However, FRNs behave differently. When interest rates climb, so do their coupons, counteracting the potential devaluation from the discounting of future payments at these higher rates. Hence, FRNs are much less vulnerable to price fluctuations stemming from interest rate shifts.


It's worth mentioning that a minor dip in the price of an FRN can occur when interest rates surge. This is because the coupon rate in effect at that time is already locked in at a fixed rate:


FRNs with margins added to their coupon payments will also suffer a slight reduction in value when interest rates increase because these margins too are fixed for the life of the note.


This means that the FRN investor experiences much smaller gains and losses resulting from changing interest rates than the investor in a fixed coupon bond.


Credit & Liquidity Risks

While FRN investors enjoy some insulation from interest rate fluctuations, they are still exposed to credit risk. If the broader market grows more wary of credit risks, an FRN's value might diminish. This drop in value is a reflection of investors' demand for a higher return as compensation for the perceived heightened risk.


Liquidity is another vital consideration that impacts the pricing of an FRN. In layman's terms, bonds with better liquidity often come with a liquidity premium, making them pricier. Investors must account for this when juxtaposing the returns of different FRNs.


Assessing Value

FRNs don't always trade at their face value, also known as par value. They might be priced at a premium or a discount. Given the unpredictability of future coupon payments, how does one estimate their value?


A popular method employed by dealers is the discount margin calculation. For instance, if an FRN is priced at 98% of its face value, set to mature in 5 years, and bears a coupon linked to Libor, an investor could acquire this bond with a principal of $10,000,000 for an outlay of just $9,800,000.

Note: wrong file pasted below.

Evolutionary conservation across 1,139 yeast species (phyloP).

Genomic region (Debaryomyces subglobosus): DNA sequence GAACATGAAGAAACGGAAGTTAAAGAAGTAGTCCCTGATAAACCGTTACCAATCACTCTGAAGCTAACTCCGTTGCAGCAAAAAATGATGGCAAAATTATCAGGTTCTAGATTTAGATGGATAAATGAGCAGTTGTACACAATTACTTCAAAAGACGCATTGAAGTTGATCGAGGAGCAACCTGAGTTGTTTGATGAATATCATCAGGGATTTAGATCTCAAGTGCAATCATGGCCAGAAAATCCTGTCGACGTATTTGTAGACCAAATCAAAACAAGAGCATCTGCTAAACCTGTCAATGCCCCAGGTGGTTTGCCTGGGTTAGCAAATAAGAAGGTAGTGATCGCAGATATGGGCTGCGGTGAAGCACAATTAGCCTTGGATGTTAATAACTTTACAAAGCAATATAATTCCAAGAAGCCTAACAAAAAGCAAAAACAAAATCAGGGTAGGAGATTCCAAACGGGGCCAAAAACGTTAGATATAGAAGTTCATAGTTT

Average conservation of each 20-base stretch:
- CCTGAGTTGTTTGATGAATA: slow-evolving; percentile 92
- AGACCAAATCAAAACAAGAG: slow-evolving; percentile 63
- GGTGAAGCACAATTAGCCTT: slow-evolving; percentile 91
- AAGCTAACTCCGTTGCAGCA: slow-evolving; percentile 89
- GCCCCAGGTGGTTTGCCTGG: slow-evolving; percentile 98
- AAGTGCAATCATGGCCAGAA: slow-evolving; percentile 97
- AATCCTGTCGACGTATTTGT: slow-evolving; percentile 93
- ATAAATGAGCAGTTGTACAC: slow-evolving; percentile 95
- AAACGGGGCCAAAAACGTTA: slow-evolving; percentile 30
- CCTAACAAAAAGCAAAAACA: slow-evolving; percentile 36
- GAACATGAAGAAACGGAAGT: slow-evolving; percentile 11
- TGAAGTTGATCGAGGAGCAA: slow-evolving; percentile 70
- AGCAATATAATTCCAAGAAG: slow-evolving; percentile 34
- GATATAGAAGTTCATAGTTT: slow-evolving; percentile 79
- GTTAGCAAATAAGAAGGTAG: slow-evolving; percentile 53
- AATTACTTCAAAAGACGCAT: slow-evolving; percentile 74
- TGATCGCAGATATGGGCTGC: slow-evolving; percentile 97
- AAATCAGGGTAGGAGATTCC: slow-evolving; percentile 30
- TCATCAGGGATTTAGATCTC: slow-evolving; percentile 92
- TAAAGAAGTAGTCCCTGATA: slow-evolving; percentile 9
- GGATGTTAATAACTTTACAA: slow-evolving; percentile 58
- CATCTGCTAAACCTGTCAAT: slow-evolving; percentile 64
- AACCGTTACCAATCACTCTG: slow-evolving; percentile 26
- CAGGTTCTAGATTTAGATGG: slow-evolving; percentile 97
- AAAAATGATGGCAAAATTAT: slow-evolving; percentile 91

Here, the investor's return would be the sum of the Libor-linked interest and a capital appreciation of $200,000:

$200,000 over 5 years equates to $40,000 per annum or $40,000/$10,000,000 = 0.0040 (40 basis points). The simple margin is therefore Libor plus 40 basis points but this doesn’t take into account the time value of money.


If you invested the $200,000 at say 4% what payment could you make every 6 months for a period of 5 years before the $200,000 was exhausted?


A financial calculator shows the sum to be $22,265. How many basis points is this?

Assuming a six month period of 182 days:


$22,265/$10,000,000 x 360/182 = 0.0044 or 44 basis points


Therefore the FRN return including reinvested interest would be Libor plus 44 basis points, this is called the discounted margin.


Using the Discounted Margin

The discounted margin methodology provides both dealers and investors a streamlined way to gauge the relative worth of various FRNs. Interpreting a return of Libor plus 44 basis points is considerably more intuitive than one based on Libor combined with a 2% capital gain.


Generally, FRNs accompanied by heightened credit risks or diminished liquidity tend to exhibit larger discounted margins. This trend aligns with expectations. Yet, market inconsistencies do occur. There could be scenarios where two FRNs, even with analogous maturities, credit risks, and liquidity levels, display divergent discounted margins. For dealers, the FRN boasting a heftier margin typically represents a more attractive value proposition.